WORKOUT: Aerobic 60
Full stretching routine
This motivation framework is very real to most people, yet more complex in its application (it weaves a messy web).
Attribution Theory (see that for thorough review)
Here, we direct our motivation with the “reasons” we give for our behavior/performance.
I use “reasons” here lightly, because in the context of not reaching our goals and being unmotivated
…the person is being totally unreasonable and irrational
… you and I would use the word ‘excuses’.
So let’s go:
Attributions can be Internal or External.
Attributions can be Controllable or Uncontrollable.
Attributions can be Stable or Unstable.
Now, that’s a lot of blah blah. See below
So let’s just look at the 4 main “reasons” people give, specifically with regard to not meeting fitness/diet goals.
Ability: “I have bad knees, I can’t do those lifts.” “I need to keep my blood sugar up, I can’t eat paleo”
Task: “It’s just too hard to workout with my schedule.” “Shopping for clean meats/veggies is too inconvenient.”
Effort: “I’d be leaner, I just don’t even try to eat healthy.” “I could pull more weight if I tried.”
Luck: “Too bad there’s no Whole Foods here, tough one.” “I wish there were better trainers around.”
You all get the picture of what this theory addresses, no?
Attribution theory gets way more complex, but you get the point.
People just throwing words at failure
…These “excuses” about the causes of the failure are so powerful in directing energy.
…And, oh boy, let the games begin; are people sophisticated at the Attribution game, or what?
Notice the pattern:
The “reasons” are either
…Internal (it’s a problem with me) or
…External (it’s a problem with the world)
More importantly, see how the person is working really hard to tell us that these things are UNCONTROLLABLE.
…It’s that uncontrollability that gets them off the hook.
…Why try if it won’t change!
…it’s my thyroid, knees, work, gym, Whole Foods,
…this person perfectly sets up the Attributions so they can fail and never have to even try.
Sinister, nasty business isn’t it?! Imagine living, working, being around that consistently?
People use these “words” to try to guide their motivation.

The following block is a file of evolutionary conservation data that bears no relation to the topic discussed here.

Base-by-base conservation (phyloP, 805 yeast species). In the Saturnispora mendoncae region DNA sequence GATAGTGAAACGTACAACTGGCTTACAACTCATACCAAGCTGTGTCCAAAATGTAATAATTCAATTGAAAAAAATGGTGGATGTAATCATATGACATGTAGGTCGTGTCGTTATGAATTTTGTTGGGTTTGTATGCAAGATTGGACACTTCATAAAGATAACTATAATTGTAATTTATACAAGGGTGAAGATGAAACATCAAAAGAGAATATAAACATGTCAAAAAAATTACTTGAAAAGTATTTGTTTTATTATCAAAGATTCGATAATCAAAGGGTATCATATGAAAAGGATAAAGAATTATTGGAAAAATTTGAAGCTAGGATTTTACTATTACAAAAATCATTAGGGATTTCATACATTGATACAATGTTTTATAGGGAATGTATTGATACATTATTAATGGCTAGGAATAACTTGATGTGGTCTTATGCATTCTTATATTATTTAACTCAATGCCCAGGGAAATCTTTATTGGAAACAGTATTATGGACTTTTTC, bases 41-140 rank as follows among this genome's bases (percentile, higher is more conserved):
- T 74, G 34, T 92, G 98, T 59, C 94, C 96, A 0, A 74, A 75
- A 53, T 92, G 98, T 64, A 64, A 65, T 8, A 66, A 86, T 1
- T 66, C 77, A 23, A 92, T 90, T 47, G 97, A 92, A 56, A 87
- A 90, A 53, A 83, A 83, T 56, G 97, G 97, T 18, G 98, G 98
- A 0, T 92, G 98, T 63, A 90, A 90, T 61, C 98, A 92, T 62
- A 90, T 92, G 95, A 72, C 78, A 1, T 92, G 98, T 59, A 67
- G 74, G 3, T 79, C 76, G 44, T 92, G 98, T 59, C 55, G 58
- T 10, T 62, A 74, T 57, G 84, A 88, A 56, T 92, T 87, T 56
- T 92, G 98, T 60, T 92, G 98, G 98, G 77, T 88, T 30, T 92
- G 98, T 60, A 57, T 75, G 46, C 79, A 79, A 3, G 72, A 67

…In some ways, people have learned to use those words to manipulate the world.
… “Excuses” “blaming” “scapegoating” “self-handicapping”
…it’s all very unbecoming.
Unhealthy folks use manipulative attributions.
…When they succeed they might play helpless and invoke luck.
…When they fail, they may lash out and blame, or withdraw and over-internalize with name-calling.
This is the ultimate self-deceit theory. Excuses and blame.
Hey, sometimes, it’s true that our failure was due to external forces.
…If you want to try CrossFit and walk into a box where the coaches really suck and fail to teach you the foundation and proper form, then yes, your failure can be attributed to shitty coaching.
…Certainly, any possibility is possible.
…It’s ascertaining the true, honest attribution that gets dicey.
The unreasonable “reasons” people can give for failures can be destructive, deluded, and perverted from reality.
…In a way, the person is hoping for reasons to get out of trying harder in the future.
They think…”what can I say about this situation that will get me out of putting in more effort”
…what can I say about this failure that justifies not exercising?
…what can I say about this failure that justifies eating the Standard American Diet.
And on and on, the words just keep coming like a “river of shit.”
1) Make conscious attributions about exercise and diet success/failure.
2) Actually, identify what you are saying about your failures.
3) Evaluate those attributions.
…Are they accurate? Sensible?
…Do they help you modify behavior in the future, take responsibility?
…Could someone else interpret them as “excuses” “blaming”? How?
…Are they directed at controlling what you can control?
Not good: “Today’s workout sucked because the coach is a mindless, turd.”
(External, stable, uncontrollable: blaming the coach’s turdiness for failure)
Good: “Hey, you can’t polish a turd, and that’s fine. I didn’t ask how to scale the workout, and haven’t practiced that move enough. But I did well. And know what I’m going to do the next 2 weeks to avoid this situation and create a more positive one.”
Better: just find a new gym with a better coach.
4) Practice and maintain these healthy self-talk patterns.